Published on Tuesday, June 6, 2000 in the Toronto Globe & Mail
OAS Protests: Quiet Day of Activism Ends As Many Feel Another Piece Of The Global Puzzle Has Been Exposed
by Heather Scoffield
Windsor, Ontario -- The antitrade and antiglobalization protests that swamped the Organization of American States meeting Sunday melted away in the rain yesterday, but activists as well as some official delegates felt the demonstrators' message had filtered through anyway.
About 70 young activists blocked the entranceway into a manor where delegates went for lunch yesterday, but they eventually left peacefully after police formed a passageway for traffic through the crowd, police said.
"I think things are going to be very calm from here on in," said Constable Michele Paradis, a spokeswoman for the RCMP.
About 41 people were arrested Sunday for breaching the peace, clashing with police or throwing objects.
Many of the thousands of protesters who travelled to Windsor to protest against the OAS focused on international trade issues and the power of corporations.
One radical faction of demonstrators had threatened to shut down the meetings and attempt to stop any more talks about the Free Trade Area of the Americas, a pact that would unite North, South and Central America in a free-trade zone by 2005.
Government officials, however, continually repeated that the OAS has nothing to do with trade.
"The issue of a free-trade agreement of the Americas is not on the agenda of the OAS meeting in Windsor," Deputy Prime Minister Herb Gray said last week.
But the protesters' concerns about the power of international institutions, quality of life and corporate control did get through to the OAS delegates in the end, Argentine Foreign Minister Adalberto Rodriguez said.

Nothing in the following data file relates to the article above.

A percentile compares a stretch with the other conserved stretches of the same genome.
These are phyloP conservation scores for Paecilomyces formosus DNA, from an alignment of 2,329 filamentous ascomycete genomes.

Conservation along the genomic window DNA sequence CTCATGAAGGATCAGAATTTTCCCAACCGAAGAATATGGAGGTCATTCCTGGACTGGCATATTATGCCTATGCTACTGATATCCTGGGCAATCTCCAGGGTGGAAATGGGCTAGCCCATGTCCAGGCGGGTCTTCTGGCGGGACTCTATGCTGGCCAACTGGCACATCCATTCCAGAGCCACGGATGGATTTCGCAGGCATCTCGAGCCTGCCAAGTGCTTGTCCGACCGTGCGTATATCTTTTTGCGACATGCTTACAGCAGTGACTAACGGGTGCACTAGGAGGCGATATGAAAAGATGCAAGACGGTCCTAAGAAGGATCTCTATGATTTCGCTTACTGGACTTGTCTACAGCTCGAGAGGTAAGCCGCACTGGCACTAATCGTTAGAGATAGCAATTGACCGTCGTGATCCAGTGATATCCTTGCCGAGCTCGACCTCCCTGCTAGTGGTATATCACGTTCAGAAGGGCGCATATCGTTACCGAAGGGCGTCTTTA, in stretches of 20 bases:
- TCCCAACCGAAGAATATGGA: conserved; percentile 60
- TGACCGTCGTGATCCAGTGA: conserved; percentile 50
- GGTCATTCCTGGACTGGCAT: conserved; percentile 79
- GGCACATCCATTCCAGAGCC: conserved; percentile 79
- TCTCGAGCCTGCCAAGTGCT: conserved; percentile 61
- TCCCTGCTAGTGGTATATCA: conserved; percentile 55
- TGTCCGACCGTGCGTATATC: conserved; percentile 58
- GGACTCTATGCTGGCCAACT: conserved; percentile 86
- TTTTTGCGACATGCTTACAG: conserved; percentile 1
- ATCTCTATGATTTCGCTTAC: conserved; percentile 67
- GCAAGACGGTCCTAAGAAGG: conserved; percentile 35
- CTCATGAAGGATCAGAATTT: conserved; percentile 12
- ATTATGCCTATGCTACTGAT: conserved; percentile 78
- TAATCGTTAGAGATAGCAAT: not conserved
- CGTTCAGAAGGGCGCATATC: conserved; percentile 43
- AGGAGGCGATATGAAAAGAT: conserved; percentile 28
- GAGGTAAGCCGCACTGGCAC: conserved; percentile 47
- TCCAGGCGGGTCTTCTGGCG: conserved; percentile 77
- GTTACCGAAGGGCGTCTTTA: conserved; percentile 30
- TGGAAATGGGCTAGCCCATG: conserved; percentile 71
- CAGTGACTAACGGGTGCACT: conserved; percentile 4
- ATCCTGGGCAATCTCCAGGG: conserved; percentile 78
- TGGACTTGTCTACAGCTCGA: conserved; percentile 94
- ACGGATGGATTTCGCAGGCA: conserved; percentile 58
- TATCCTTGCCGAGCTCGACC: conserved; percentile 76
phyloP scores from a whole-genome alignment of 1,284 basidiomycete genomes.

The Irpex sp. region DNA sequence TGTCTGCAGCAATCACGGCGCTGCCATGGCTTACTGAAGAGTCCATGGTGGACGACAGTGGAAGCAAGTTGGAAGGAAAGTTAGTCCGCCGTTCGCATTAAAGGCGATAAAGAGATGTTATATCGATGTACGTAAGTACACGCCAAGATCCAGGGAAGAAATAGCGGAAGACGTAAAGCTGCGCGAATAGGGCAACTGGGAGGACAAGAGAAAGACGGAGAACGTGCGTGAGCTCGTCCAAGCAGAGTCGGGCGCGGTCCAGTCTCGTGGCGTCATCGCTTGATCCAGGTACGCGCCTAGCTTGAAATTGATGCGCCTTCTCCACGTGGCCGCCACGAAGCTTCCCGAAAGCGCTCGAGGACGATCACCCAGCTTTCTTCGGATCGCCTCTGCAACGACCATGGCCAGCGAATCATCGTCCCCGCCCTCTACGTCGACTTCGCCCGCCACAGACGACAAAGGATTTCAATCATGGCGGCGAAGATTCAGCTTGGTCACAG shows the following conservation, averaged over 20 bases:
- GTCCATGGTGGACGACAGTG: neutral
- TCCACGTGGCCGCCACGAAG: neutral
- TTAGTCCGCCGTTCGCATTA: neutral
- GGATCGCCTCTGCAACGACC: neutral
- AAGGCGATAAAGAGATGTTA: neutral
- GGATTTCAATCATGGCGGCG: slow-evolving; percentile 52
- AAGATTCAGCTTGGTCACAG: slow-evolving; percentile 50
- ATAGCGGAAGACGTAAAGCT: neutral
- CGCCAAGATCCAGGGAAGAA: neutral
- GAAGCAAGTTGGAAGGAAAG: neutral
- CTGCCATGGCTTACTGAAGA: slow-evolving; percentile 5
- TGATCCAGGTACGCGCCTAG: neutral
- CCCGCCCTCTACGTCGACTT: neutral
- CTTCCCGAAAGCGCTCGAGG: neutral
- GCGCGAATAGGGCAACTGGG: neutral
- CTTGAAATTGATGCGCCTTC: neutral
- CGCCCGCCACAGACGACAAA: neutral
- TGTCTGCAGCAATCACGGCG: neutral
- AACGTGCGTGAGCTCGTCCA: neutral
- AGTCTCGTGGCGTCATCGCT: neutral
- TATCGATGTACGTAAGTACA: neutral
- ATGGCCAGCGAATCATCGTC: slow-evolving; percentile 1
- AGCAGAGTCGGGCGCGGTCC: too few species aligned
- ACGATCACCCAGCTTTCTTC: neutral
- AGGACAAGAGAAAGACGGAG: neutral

"We got a strong message: more participation, more attention to sensitive issues," he said in an interview.
Although the activists' momentum faded yesterday, they put a positive spin on their campaign and promised to be back in full force at future international meetings.
"We have put the OAS on the map," said Anna Dashtgard, a spokeswoman for the activists.
"We have exposed it as another piece in this global corporate puzzle that people are increasingly feeling disempowered by, and it's not going to end here in Windsor.
"There are protests happening around the world in response to these international financial institutions that are promoting an agenda of profit-over-everything [and] privatization of our public services that we have fought so hard for in the last 50 to 100 years, if not longer."
The activists who took to the streets yesterday, and the ones responsible for blocking a bus and deflating its tires on Sunday, were part of a loose coalition of mainly young people from Ontario and Quebec. Unlike the union-led groups that rallied peacefully on Sunday to show their concern about human rights and democracy, these activists intended to use civil disobedience to block entrances to the OAS meeting.
Many of them brought experience from the huge, violent demonstrations in Seattle against the World Trade Organization meeting last November and in Washington against the International Monetary Fund and World Bank in April.
The activists formed small "affinity groups" before the OAS meeting, and each group had someone responsible for speaking on its behalf, for handling legal issues and for handling medical issues.
Decisions on what type of civil disobedience to use were made by consensus. On Sunday afternoon, when the activists realized they were having trouble shutting down the meeting, representatives from the groups gathered in a large circle, sitting cross-legged on the pavement outside the fenced-off OAS area.
A chairwoman skillfully guided the group through a discussion about how to make best use of their numbers. No one spoke unless she pointed at them. And others could show consent only by wiggling their fingers in the air next to their ears.
Ideas were pitched and a consensus was forged quickly to gather other supporters by marching around a concentrated stretch of the fenced-off area.
Arguing was not allowed, but dissenters were free to leave and undertake their own actions.
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